Part 7 of Liveaboard Series – Aug 17, 2016 – Little Giftun Island
The boat drove all night and we got to Little Giftun Island, close to Hurghada, just before our first dive. The boat was still moving during our dive briefing and we jumped in shortly after we tied up (all of these marine parks have an no anchor policy but instead have established tie lines off the reef that boats moor up to). Because Little Giftun Island is about an hour and half from Hurghada, it gets busy with day trippers so we wanted to beat the rush. The first dive was a deep wall dive where we dropped down to almost 40 meters to swim above a forest of fan coral in the depths. The second was a nice shallow dive with a maximum of 18 meters. Diving at Little Giftun Island was fun with big napoleon wrass, lots of giant moral eels hiding in the coral garden and spotting the well camoflauged scorpion fish and crocodile fish, but for me, the most special part was getting into the meditation of diving and really focusing on my breath. After all of the advanced diving in this liveaboard trip, I feel like I really improved my diving skill. Trying to relax and control my breathing while fighting current and coping with nitrogen narcosis was hard but it taught me a lot. On my hour long second dive today, I came out of the water with almost 150bar left in my tank! This meant that in approximately 60 minutes at 12-16 meters or shallower, I only used up a quarter of the air in my tank! It was a very meditative dive letting the experience of the fish and the coral flow by and focusing on slowing my breath, especially lengthening my exhale and trying to time it with the slow kicks of my fins to make it even more like a moving meditation. Even though this last dive was number 17 in 6 days, I came out of the water feeling mentally, physically and emotionally refreshed…and ready for a couple cold beers after an amazing week of diving!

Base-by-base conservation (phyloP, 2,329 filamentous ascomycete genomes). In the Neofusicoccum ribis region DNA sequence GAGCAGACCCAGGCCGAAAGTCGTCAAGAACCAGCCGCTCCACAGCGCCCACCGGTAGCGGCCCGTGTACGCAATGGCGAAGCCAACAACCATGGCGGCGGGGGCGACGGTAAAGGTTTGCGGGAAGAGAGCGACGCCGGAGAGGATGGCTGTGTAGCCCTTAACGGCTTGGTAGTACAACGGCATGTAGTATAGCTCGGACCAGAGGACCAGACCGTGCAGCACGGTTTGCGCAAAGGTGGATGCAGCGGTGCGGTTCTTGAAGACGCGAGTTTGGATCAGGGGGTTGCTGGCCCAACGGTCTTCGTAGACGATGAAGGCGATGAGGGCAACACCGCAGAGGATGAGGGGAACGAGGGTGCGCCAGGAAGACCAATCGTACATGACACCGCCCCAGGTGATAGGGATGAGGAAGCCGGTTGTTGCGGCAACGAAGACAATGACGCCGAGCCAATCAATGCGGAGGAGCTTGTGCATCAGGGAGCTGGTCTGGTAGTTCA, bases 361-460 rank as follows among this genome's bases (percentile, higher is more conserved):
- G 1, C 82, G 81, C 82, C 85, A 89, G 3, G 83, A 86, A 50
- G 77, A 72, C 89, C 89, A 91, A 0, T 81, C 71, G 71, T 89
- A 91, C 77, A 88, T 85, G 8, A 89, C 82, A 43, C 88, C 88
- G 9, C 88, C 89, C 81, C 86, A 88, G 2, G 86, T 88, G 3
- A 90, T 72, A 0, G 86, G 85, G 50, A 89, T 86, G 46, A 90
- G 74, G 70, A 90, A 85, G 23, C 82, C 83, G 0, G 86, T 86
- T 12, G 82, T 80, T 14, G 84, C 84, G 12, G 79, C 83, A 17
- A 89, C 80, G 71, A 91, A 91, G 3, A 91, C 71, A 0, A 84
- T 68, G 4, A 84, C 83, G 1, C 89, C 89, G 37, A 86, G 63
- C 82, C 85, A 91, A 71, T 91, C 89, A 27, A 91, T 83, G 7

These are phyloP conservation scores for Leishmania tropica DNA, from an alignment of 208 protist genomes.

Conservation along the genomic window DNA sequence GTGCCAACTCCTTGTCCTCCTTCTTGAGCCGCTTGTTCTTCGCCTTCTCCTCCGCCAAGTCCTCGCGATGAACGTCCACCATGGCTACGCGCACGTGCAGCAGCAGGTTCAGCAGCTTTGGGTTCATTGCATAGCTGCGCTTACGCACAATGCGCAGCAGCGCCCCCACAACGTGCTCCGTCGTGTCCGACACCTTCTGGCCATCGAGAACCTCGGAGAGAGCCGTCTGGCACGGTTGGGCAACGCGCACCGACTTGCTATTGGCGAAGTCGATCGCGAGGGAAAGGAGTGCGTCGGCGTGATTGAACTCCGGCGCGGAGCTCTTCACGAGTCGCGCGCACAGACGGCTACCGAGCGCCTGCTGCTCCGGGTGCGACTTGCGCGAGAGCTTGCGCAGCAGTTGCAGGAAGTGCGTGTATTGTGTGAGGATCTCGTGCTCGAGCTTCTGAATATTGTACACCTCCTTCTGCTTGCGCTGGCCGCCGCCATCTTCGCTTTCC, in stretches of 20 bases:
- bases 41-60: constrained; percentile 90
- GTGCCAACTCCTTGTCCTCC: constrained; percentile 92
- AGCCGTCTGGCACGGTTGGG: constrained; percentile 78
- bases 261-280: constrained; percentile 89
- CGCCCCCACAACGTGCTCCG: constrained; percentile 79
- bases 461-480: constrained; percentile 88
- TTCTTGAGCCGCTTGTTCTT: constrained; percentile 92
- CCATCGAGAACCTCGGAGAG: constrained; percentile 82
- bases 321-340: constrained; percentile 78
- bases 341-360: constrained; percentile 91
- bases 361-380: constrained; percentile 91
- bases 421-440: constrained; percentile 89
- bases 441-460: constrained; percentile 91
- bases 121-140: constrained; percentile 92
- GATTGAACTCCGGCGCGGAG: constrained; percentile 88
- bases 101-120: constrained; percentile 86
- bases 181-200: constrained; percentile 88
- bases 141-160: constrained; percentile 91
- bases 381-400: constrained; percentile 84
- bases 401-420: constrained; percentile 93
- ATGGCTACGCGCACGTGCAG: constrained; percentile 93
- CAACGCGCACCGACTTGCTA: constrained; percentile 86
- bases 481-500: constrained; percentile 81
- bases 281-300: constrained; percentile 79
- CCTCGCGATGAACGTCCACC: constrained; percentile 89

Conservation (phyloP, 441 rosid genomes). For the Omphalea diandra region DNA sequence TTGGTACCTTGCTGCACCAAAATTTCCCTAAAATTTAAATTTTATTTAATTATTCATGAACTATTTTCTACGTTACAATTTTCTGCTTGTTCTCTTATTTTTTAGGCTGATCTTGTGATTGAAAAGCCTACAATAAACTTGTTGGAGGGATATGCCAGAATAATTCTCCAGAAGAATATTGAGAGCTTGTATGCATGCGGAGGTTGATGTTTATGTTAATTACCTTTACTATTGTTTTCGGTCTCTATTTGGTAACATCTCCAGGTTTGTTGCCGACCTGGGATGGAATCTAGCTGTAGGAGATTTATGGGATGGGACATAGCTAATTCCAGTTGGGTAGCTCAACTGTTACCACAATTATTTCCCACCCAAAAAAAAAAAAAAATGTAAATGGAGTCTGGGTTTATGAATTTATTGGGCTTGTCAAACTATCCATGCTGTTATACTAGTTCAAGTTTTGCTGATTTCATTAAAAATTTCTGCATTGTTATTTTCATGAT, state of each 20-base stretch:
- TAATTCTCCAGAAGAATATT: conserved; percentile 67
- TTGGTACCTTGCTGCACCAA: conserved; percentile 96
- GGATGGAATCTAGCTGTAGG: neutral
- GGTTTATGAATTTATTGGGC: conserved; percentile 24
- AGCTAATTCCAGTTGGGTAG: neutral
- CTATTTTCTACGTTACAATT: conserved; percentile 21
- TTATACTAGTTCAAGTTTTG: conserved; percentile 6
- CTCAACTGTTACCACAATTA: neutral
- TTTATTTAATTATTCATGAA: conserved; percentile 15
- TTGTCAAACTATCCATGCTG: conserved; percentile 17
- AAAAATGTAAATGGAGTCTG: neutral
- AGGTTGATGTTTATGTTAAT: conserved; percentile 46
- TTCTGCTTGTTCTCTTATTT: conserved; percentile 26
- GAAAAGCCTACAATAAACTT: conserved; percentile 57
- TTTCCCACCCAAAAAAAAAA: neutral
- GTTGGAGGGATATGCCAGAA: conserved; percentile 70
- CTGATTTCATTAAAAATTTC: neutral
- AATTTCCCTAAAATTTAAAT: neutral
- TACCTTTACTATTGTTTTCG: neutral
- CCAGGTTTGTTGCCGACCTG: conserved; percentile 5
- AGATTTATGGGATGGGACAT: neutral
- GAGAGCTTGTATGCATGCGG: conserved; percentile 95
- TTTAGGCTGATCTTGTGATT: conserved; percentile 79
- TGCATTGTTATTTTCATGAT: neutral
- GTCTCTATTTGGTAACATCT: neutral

We were finishing up our second dive as the armada of day tripper boats from Hurghada came in. Our dive guides were not joking when it gets busy here! It is hard to believe that tourism numbers are down when a fleet of 20 yachts appear out of the blue and moor up to the reef, unleashing an horde of snorklers with blow up arm wings. However, apparently, in the high times when there were many direct flights from Europe and Russia, apparently there can be double the amount of boats here! We left the craziness and moored up to a shallow reef with a small lighthouse just outside of Hurghada harbour for lunch, a quick swim and harbour approval for our landing.